In percentage terms, however, native-born Americans are still losing ground. In July 2018 the native-born working-age population rose by 0.9 percent, year-over-year, while the corresponding immigrant population rose by 2.0 percent. But as seen in the graphic, immigrant population growth in July was the smallest for any prior month this year, possibly signaling a longer-term “Trump Effect” trend.

These are net figures. Over a 12-month period an average of perhaps 300,000 immigrants die, and an equal number leave the U.S. voluntarily. So July’s 827,000 million net rise (year-over-year) in foreign-born population implies that about 1.4 million foreign-born individuals may have actually settled in the country over those 12 months. (This excludes tourists and other short-term entrants.)


This immigrant workforce had been growing by over 1 million (year-over-year) since January, peaking at 2.2 million in April. While the current trend is favorable, immigrant workforce growth this year is high relative to last year. It actually shrank in the lastf ive months of 2017.

This pattern of sudden deterioration in American worker protection followed by steady recovery was also seen in 2017. But whereas 2017’s overall improvement must mostly be attributed to the “jawboning” effect of Trump’s election, there are now numerous executive actions, including the sharp reduction in the refugee intake, to which Trump can point. However, these can only have marginal, and easily swamped, effect. Only legislation—a border wall to stop the illegal alien flow; a second Operation Wetback; mandatory E-Verify, with hefty fines for employers who still hire illegals to get the illegal alien stock self-deporting; and above all a moratorium on legal immigration—can secure the fruits of the current economic expansion for American workers.

Obama’s Legacy vs. the Trump Future

Since the start of the Obama Administration, I have tracked immigrant and native-born employment growth reported in the government’s monthly Household Employment Survey. Native-born workers lost ground steadily to their foreign-born competitors during that period. See two graphs at bottom of page 49.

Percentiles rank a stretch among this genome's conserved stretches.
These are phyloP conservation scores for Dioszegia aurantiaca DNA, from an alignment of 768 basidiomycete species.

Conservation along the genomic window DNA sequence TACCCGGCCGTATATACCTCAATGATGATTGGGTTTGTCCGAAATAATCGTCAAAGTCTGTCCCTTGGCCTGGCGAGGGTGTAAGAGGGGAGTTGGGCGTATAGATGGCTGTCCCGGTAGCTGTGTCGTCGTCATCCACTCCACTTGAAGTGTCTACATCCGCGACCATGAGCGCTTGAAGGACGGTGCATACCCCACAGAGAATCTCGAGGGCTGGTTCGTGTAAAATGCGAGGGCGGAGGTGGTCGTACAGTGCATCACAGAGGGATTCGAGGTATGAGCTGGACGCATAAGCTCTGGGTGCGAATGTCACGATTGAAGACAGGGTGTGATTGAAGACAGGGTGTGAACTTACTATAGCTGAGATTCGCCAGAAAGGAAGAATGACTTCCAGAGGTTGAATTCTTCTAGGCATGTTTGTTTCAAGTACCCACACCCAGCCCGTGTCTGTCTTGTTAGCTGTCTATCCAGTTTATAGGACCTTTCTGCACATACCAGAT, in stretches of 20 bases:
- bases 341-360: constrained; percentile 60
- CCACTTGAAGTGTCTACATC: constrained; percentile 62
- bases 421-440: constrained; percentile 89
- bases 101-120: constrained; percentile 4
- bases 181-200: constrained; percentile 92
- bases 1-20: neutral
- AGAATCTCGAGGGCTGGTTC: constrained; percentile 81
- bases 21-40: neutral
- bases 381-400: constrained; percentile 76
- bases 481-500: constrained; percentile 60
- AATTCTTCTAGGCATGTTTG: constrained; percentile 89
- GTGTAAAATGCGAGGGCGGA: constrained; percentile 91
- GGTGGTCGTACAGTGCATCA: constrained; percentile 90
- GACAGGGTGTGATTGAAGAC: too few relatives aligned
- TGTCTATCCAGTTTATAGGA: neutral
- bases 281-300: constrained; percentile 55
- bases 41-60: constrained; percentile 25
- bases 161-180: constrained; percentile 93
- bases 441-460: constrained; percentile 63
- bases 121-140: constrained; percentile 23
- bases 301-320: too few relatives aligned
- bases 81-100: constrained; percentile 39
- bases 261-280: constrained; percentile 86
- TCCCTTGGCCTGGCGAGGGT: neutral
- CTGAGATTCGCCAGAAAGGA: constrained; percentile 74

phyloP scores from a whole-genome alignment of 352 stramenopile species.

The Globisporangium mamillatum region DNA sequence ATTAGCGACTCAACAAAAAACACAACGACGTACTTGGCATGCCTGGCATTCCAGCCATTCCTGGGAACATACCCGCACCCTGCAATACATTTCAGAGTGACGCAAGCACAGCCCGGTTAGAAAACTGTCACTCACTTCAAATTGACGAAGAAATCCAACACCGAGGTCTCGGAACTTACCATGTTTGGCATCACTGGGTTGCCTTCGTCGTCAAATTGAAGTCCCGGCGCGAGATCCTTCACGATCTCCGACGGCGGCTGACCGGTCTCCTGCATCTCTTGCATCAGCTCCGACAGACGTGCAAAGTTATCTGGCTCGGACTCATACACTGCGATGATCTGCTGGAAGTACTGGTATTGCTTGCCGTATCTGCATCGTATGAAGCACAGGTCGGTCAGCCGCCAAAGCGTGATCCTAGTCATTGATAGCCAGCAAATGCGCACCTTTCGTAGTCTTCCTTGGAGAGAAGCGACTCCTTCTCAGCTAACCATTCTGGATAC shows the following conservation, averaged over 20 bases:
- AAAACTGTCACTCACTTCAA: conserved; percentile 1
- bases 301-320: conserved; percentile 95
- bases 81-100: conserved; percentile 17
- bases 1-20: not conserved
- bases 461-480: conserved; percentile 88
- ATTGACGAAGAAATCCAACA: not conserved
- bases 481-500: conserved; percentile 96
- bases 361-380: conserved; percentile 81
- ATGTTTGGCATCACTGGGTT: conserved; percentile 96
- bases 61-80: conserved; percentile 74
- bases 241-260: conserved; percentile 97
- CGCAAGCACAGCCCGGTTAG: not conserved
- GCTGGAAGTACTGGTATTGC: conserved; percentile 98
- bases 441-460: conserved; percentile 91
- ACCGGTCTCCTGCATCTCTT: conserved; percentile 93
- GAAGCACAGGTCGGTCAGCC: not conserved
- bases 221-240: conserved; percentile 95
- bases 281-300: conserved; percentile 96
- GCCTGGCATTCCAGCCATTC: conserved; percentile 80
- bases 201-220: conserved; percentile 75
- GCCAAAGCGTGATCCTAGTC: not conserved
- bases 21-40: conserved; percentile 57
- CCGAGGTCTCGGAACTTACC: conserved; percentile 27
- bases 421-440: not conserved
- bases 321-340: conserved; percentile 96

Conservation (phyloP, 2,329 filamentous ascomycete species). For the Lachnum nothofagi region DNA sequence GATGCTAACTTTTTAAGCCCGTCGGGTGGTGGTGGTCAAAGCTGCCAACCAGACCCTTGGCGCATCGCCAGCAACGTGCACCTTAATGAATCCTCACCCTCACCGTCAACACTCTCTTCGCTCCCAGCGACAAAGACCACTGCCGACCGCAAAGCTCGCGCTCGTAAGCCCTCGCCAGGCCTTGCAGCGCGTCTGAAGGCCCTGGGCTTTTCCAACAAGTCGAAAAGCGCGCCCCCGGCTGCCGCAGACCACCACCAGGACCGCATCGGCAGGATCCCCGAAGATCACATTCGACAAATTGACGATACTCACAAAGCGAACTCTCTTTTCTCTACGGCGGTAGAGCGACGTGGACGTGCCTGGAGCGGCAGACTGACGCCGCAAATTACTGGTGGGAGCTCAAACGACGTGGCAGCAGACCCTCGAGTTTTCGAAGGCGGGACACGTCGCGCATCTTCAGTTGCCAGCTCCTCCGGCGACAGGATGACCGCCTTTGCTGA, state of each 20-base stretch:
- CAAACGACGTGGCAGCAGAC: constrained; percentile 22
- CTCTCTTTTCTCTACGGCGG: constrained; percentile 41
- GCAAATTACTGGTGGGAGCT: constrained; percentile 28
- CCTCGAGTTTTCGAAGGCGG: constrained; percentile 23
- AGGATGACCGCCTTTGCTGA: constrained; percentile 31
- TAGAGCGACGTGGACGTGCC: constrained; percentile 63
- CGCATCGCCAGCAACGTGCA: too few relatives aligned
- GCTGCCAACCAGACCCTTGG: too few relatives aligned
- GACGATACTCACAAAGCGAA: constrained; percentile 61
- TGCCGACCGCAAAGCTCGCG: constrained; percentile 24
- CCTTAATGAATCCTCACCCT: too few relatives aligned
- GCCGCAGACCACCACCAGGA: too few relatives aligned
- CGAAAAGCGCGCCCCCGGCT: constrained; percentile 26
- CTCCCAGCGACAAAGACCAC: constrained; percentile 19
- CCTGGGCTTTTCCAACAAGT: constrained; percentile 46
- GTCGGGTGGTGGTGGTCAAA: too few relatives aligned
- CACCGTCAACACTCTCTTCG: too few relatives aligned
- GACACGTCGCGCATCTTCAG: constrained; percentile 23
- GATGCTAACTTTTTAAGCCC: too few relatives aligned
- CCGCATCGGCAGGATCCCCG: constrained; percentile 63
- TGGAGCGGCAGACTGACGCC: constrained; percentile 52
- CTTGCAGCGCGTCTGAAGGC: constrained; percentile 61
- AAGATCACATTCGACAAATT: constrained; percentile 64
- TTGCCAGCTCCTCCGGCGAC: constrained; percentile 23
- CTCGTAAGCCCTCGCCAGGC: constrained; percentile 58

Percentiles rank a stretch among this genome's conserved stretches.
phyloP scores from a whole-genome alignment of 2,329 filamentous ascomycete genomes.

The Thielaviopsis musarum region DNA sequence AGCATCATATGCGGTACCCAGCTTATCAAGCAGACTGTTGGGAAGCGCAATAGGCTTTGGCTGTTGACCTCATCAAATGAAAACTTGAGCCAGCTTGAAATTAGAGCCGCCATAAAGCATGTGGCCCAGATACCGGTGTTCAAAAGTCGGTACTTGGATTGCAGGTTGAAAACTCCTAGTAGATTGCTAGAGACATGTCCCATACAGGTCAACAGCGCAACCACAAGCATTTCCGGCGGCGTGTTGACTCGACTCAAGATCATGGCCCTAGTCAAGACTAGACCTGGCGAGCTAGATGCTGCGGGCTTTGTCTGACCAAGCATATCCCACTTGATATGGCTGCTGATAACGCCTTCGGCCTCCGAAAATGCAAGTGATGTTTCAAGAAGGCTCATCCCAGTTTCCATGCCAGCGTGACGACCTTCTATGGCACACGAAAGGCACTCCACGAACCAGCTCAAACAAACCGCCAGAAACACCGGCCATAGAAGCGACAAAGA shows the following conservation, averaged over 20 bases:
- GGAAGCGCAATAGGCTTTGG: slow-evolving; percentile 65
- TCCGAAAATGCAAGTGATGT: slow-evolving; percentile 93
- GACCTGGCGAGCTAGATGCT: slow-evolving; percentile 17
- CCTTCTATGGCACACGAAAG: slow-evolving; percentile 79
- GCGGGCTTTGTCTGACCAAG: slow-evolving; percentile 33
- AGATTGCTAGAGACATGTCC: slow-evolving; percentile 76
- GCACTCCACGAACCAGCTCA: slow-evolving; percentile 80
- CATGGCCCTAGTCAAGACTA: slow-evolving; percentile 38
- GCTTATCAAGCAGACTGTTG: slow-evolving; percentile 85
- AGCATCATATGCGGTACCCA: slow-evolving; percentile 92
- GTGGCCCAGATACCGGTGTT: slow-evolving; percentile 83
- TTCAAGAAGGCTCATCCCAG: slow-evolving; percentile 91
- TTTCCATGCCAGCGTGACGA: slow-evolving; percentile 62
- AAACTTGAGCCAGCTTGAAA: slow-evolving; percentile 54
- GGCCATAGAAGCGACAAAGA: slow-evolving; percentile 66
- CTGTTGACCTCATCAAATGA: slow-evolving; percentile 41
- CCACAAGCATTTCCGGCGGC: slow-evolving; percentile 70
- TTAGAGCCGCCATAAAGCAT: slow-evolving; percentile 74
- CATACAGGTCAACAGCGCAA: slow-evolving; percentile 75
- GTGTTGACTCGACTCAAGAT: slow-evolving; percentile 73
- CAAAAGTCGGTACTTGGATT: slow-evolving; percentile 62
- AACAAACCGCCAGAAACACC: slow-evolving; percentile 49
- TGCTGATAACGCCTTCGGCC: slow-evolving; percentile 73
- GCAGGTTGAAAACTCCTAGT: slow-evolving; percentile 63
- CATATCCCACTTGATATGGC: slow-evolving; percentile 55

The black line represents native-born job growth; the gray line is immigrant job growth. Both lines start at 100.0 in January 2009, the first Obama month. By the end of the Obama years (January 2017) the black line was at 104.6, signifying a 4.6 percent rise in native-born employment. The gray line stood at 120.0, signaling a 20.0 percent rise in immigrant employment. The monthly immigrant/native job growth gap moves erratically, but generally has widened throughout the Obama years.

Employment data for Obama’s first and last month in office:


Over the Obama years:

  • Immigrant employment rose by 4.340 million, up by 20.0 percent.
  • Native-born employment rose by 5.520 million, up by 4.6 percent.
  • 44 percent of all new jobs went to immigrants, who comprised 16.5 percent of the U.S. workforce.


The corresponding Trump era graphic starts at 100.0 in January 2017.


In the first few months of Trump’s tenure immigrant job growth (gray line) trailed native-born growth (black line.) Immigrant job growth soared in early 2018, when enthusiasm for interior enforcement and a border wall seemed to dissipate. It plunged in May 2018, when the crackdown on caravan refugees, coupled with a zero tolerance policy toward illegal alien families traveling with children, pushed immigrant employment down sharply.

As of July 2018, the Trump era has seen a 3.0 percent rise in immigrant employment versus a 2.5 percent gain in native-born: